Where project design documents do address public concerns, community members often question whether the project will increase employment or improve living standards. Few project design documents consider potential adverse impacts on local industries and resources from, for example, bringing migrant workers and technology to the area, or even whether there are other local priorities that CDM investment could meet. So despite having a verification system for stakeholder consultation, few projects properly meet the criteria to provide sustainable development benefits for the communities where they are located. Instead, it appears that approved CDM projects are generating large sums for project developers and allowing developed countries to continue polluting, while compromising Indonesia’s own real emission reduction opportunities.
Before the CDM project, waste piled up in front of the pilot site
Image courtesy of myclimate
One example of this is the Prototype Carbon Fund, a World Bank initiative, that operates two carbon offset projects claiming credits from three Indonesian cement factories located in Citeureup and Cirebon in West Java and South Tarjun in Kalimantan. The two carbon offset projects’ CDM design documents only briefly mention the environmental and technology transfer aspects required to meet Indonesia’s sustainable development criteria. Neither project proposal mentions any social or economic benefit beyond possibly increasing employment. A single stakeholder consultation meeting purports to cover both projects, with no information about the process used to identify and involve stakeholders beyond advertising in local papers, and noting that the project had been ‘communicated and disclosed to the central government, and regional governments’. Both project documents state that ‘no objections or comments [were] received’ following the stakeholder consultation.
This case reflects a wider trend, where stakeholder consultations required for CDM project approval, as reported in many banks’ and companies’ project design documents, are open only to participants invited by project proponents – a practice that stifles critical views or alternative suggestions. Some CDM projects have been approved without any stakeholder consultation at all. And while the project design documents are posted on the internet for public scrutiny before their final approval by the UN, few people who may be adversely affected by most CDM projects have internet access, severely restricting their ability to comment or raise concerns.
A different path
CDM proponents can point to a few Indonesian CDM sustainable development successes. Two NGO-run CDM projects do meet all four of Indonesia’s sustainable development criteria: environmental, social, economic benefit and technology transfer. They also involved stakeholder consultation advertised in accessible public media and held in neutral locations open to all local community members. Both of these projects are driven by niche European carbon credit ‘buyers’ willing to pay a premium price for the resulting CDM carbon credits.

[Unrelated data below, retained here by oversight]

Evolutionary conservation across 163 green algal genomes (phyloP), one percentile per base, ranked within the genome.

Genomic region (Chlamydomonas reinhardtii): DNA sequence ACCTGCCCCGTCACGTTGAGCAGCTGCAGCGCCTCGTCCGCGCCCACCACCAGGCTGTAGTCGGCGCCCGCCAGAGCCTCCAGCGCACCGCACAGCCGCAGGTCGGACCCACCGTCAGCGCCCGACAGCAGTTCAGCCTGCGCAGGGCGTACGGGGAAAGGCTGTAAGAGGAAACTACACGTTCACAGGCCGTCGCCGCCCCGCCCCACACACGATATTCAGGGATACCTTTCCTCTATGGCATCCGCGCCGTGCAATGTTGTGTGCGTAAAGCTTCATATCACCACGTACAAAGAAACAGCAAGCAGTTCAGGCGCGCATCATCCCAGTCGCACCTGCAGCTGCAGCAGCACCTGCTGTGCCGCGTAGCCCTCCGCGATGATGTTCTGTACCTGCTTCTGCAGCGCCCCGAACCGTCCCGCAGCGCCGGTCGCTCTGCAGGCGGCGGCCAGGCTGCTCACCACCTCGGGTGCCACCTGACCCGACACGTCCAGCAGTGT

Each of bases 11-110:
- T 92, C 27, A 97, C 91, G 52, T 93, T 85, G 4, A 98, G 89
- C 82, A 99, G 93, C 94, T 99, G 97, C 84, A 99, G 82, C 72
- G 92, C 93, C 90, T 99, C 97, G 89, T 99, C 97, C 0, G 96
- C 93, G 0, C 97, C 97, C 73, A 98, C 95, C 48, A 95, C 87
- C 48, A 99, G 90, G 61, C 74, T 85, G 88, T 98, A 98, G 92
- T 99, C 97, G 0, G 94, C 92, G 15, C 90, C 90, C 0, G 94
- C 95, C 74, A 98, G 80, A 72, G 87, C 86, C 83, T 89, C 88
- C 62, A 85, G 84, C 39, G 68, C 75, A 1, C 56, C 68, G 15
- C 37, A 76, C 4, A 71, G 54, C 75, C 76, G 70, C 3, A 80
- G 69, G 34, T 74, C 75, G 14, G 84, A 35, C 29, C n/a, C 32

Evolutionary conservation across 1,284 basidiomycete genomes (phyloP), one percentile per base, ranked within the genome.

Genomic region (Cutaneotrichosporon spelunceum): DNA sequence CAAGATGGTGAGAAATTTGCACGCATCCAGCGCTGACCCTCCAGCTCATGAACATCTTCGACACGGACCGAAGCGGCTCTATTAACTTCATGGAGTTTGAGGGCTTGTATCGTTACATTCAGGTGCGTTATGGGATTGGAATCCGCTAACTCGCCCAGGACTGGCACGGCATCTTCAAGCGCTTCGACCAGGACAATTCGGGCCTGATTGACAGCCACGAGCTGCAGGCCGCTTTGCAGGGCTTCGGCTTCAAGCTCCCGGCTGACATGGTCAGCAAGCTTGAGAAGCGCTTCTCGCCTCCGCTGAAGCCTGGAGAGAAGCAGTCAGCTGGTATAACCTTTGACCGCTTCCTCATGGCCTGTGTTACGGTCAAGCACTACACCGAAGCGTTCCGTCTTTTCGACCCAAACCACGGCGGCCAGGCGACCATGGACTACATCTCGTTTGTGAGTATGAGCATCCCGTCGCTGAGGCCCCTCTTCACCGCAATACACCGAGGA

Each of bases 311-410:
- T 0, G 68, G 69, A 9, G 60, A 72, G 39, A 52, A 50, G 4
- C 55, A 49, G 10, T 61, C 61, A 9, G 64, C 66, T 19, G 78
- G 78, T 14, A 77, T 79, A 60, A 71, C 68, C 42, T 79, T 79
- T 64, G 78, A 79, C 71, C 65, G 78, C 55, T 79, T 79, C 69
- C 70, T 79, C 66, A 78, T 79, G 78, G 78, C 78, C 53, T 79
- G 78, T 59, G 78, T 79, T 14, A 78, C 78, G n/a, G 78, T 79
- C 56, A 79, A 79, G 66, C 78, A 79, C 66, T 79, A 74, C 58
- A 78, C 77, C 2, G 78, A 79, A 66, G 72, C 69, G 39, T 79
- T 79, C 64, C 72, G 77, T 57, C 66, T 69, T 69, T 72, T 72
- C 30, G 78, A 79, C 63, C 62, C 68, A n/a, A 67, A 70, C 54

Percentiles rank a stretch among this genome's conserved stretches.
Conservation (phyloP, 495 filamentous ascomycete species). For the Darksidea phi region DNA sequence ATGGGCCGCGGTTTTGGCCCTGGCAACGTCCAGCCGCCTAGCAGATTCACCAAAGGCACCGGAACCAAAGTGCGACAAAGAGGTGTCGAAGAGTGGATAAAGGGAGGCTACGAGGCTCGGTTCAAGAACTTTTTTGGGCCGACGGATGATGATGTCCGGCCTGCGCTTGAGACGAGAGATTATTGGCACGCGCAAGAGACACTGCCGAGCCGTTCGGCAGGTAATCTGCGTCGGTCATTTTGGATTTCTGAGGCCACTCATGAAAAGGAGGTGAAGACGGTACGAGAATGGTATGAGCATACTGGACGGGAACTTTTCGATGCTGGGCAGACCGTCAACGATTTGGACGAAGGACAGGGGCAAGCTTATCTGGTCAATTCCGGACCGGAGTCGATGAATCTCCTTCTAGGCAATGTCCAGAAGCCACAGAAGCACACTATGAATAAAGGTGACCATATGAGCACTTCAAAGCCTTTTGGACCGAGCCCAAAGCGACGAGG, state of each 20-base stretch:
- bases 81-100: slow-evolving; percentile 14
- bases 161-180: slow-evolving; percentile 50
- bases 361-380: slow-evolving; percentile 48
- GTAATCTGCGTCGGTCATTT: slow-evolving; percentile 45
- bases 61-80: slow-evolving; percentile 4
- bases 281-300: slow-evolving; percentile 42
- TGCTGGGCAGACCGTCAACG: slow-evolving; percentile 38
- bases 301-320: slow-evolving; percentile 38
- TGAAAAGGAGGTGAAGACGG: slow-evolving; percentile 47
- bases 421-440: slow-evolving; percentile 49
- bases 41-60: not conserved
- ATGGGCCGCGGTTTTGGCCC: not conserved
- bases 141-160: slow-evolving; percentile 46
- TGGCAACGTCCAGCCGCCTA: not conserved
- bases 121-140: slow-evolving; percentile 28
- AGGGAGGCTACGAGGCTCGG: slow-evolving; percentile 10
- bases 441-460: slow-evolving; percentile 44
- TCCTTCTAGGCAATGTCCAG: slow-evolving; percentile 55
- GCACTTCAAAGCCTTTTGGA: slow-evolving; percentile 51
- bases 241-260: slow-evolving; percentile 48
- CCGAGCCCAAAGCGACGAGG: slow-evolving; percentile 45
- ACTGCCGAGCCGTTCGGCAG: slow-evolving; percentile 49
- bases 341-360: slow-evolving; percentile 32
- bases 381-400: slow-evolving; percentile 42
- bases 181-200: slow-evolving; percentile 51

The first of these projects, run by Klimaschutz, provides solar cookers to communities in Aceh, replacing indoor fires. By reducing dependence on wood for cooking, solar cookers help reduce reliance on forests for firewood, save time spent gathering firewood or money spent paying for fuel, and reduce exposure to indoor smoke. The project depends on communities’ active participation to ensure that their members actually use solar cookers instead of wood or fossil fuels. The second project, operated by MyClimate, involves waste recovery by trapping methane, a potent greenhouse gas, from a Balinese village landfill site, and paying local participants to sort and divert waste into compostables or recyclables. This project has created jobs for villagers who sell compost to local farmers to replace chemical fertilisers. Project start-up included 46 stakeholder meetings using an inclusive consensus approach.
These projects, and their NGO project developers, demonstrate that it is possible to fulfil the sustainable development goals envisioned in the Kyoto Protocol’s CDM mechanism and Indonesia’s CDM sustainable development criteria. But these high-end niche projects are not enough, considering the number of approved projects that fail to deliver on the CDM’s sustainable development promise. Indonesia will continue to lose real benefits from CDM project investments unless the loopholes in Indonesia’s sustainable development criteria are closed and approval is linked to a project’s actual sustainable development value. Only when these issues are resolved will Indonesian communities derive any real benefit from the Kyoto Protocol’s promise.
Tessa Toumbourou (email@example.com) studied Political Science at the University of Melbourne, where she conducted research on the Clean Development Mechanism (CDM) in Indonesia. She works as an environmental consultant.
This article is part of the Indonesia's Environmental Challenges mini-series.